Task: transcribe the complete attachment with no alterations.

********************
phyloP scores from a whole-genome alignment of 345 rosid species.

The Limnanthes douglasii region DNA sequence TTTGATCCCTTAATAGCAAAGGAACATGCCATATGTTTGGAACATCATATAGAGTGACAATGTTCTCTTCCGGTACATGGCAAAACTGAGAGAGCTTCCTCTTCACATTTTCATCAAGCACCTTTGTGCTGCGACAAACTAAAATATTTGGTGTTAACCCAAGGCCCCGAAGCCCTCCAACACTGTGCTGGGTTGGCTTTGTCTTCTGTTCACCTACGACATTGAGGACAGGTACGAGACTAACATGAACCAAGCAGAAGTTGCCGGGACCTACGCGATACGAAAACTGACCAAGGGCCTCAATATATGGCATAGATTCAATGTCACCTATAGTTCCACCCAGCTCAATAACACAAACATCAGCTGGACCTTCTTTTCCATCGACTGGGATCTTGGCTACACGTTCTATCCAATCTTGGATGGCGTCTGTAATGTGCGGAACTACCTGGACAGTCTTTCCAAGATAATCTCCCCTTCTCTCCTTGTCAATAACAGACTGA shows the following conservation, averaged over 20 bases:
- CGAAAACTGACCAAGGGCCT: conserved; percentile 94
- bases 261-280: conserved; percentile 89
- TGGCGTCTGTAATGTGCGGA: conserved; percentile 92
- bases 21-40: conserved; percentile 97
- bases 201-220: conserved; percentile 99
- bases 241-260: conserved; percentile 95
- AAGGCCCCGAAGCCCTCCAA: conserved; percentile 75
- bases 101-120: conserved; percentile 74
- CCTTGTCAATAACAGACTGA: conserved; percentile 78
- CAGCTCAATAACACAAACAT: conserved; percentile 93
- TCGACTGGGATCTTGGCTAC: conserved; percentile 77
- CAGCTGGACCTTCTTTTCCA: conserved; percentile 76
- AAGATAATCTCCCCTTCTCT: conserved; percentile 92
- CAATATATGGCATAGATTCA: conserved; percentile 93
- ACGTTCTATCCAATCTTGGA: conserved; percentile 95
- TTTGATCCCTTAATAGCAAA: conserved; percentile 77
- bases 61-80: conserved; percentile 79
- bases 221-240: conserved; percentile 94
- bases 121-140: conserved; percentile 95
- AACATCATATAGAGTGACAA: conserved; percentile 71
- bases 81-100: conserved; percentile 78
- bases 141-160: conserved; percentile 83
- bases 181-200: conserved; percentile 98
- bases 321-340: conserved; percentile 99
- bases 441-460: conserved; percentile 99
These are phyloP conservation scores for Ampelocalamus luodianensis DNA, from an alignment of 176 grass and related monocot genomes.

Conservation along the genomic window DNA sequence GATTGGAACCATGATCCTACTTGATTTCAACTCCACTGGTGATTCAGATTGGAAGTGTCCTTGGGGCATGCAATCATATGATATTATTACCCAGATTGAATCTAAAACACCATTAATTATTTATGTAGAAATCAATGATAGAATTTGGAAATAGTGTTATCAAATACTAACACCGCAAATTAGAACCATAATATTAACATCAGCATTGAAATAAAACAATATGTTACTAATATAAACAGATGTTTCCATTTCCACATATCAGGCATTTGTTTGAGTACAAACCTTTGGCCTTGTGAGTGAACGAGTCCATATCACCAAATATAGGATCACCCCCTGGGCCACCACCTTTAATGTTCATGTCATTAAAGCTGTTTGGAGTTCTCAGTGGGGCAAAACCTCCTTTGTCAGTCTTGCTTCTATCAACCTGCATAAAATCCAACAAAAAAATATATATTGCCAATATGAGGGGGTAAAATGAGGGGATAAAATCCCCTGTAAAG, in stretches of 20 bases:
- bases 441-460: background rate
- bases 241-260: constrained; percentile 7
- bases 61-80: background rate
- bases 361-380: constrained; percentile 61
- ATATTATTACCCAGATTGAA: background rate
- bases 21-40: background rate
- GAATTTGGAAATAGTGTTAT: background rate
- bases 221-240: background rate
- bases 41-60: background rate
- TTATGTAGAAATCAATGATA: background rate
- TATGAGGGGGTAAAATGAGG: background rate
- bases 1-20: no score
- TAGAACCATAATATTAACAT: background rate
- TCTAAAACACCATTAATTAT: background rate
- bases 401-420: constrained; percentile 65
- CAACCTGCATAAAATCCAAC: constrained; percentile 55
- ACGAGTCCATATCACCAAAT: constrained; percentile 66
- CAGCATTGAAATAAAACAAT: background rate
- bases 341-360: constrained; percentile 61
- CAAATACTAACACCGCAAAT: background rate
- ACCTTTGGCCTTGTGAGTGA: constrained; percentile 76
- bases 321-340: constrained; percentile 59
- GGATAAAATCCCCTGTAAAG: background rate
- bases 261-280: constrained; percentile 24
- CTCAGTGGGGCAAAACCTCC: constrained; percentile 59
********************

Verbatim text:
phyloP scores from a whole-genome alignment of 345 rosid species.

The Limnanthes douglasii region DNA sequence TTTGATCCCTTAATAGCAAAGGAACATGCCATATGTTTGGAACATCATATAGAGTGACAATGTTCTCTTCCGGTACATGGCAAAACTGAGAGAGCTTCCTCTTCACATTTTCATCAAGCACCTTTGTGCTGCGACAAACTAAAATATTTGGTGTTAACCCAAGGCCCCGAAGCCCTCCAACACTGTGCTGGGTTGGCTTTGTCTTCTGTTCACCTACGACATTGAGGACAGGTACGAGACTAACATGAACCAAGCAGAAGTTGCCGGGACCTACGCGATACGAAAACTGACCAAGGGCCTCAATATATGGCATAGATTCAATGTCACCTATAGTTCCACCCAGCTCAATAACACAAACATCAGCTGGACCTTCTTTTCCATCGACTGGGATCTTGGCTACACGTTCTATCCAATCTTGGATGGCGTCTGTAATGTGCGGAACTACCTGGACAGTCTTTCCAAGATAATCTCCCCTTCTCTCCTTGTCAATAACAGACTGA shows the following conservation, averaged over 20 bases:
- CGAAAACTGACCAAGGGCCT: conserved; percentile 94
- bases 261-280: conserved; percentile 89
- TGGCGTCTGTAATGTGCGGA: conserved; percentile 92
- bases 21-40: conserved; percentile 97
- bases 201-220: conserved; percentile 99
- bases 241-260: conserved; percentile 95
- AAGGCCCCGAAGCCCTCCAA: conserved; percentile 75
- bases 101-120: conserved; percentile 74
- CCTTGTCAATAACAGACTGA: conserved; percentile 78
- CAGCTCAATAACACAAACAT: conserved; percentile 93
- TCGACTGGGATCTTGGCTAC: conserved; percentile 77
- CAGCTGGACCTTCTTTTCCA: conserved; percentile 76
- AAGATAATCTCCCCTTCTCT: conserved; percentile 92
- CAATATATGGCATAGATTCA: conserved; percentile 93
- ACGTTCTATCCAATCTTGGA: conserved; percentile 95
- TTTGATCCCTTAATAGCAAA: conserved; percentile 77
- bases 61-80: conserved; percentile 79
- bases 221-240: conserved; percentile 94
- bases 121-140: conserved; percentile 95
- AACATCATATAGAGTGACAA: conserved; percentile 71
- bases 81-100: conserved; percentile 78
- bases 141-160: conserved; percentile 83
- bases 181-200: conserved; percentile 98
- bases 321-340: conserved; percentile 99
- bases 441-460: conserved; percentile 99
These are phyloP conservation scores for Ampelocalamus luodianensis DNA, from an alignment of 176 grass and related monocot genomes.

Conservation along the genomic window DNA sequence GATTGGAACCATGATCCTACTTGATTTCAACTCCACTGGTGATTCAGATTGGAAGTGTCCTTGGGGCATGCAATCATATGATATTATTACCCAGATTGAATCTAAAACACCATTAATTATTTATGTAGAAATCAATGATAGAATTTGGAAATAGTGTTATCAAATACTAACACCGCAAATTAGAACCATAATATTAACATCAGCATTGAAATAAAACAATATGTTACTAATATAAACAGATGTTTCCATTTCCACATATCAGGCATTTGTTTGAGTACAAACCTTTGGCCTTGTGAGTGAACGAGTCCATATCACCAAATATAGGATCACCCCCTGGGCCACCACCTTTAATGTTCATGTCATTAAAGCTGTTTGGAGTTCTCAGTGGGGCAAAACCTCCTTTGTCAGTCTTGCTTCTATCAACCTGCATAAAATCCAACAAAAAAATATATATTGCCAATATGAGGGGGTAAAATGAGGGGATAAAATCCCCTGTAAAG, in stretches of 20 bases:
- bases 441-460: background rate
- bases 241-260: constrained; percentile 7
- bases 61-80: background rate
- bases 361-380: constrained; percentile 61
- ATATTATTACCCAGATTGAA: background rate
- bases 21-40: background rate
- GAATTTGGAAATAGTGTTAT: background rate
- bases 221-240: background rate
- bases 41-60: background rate
- TTATGTAGAAATCAATGATA: background rate
- TATGAGGGGGTAAAATGAGG: background rate
- bases 1-20: no score
- TAGAACCATAATATTAACAT: background rate
- TCTAAAACACCATTAATTAT: background rate
- bases 401-420: constrained; percentile 65
- CAACCTGCATAAAATCCAAC: constrained; percentile 55
- ACGAGTCCATATCACCAAAT: constrained; percentile 66
- CAGCATTGAAATAAAACAAT: background rate
- bases 341-360: constrained; percentile 61
- CAAATACTAACACCGCAAAT: background rate
- ACCTTTGGCCTTGTGAGTGA: constrained; percentile 76
- bases 321-340: constrained; percentile 59
- GGATAAAATCCCCTGTAAAG: background rate
- bases 261-280: constrained; percentile 24
- CTCAGTGGGGCAAAACCTCC: constrained; percentile 59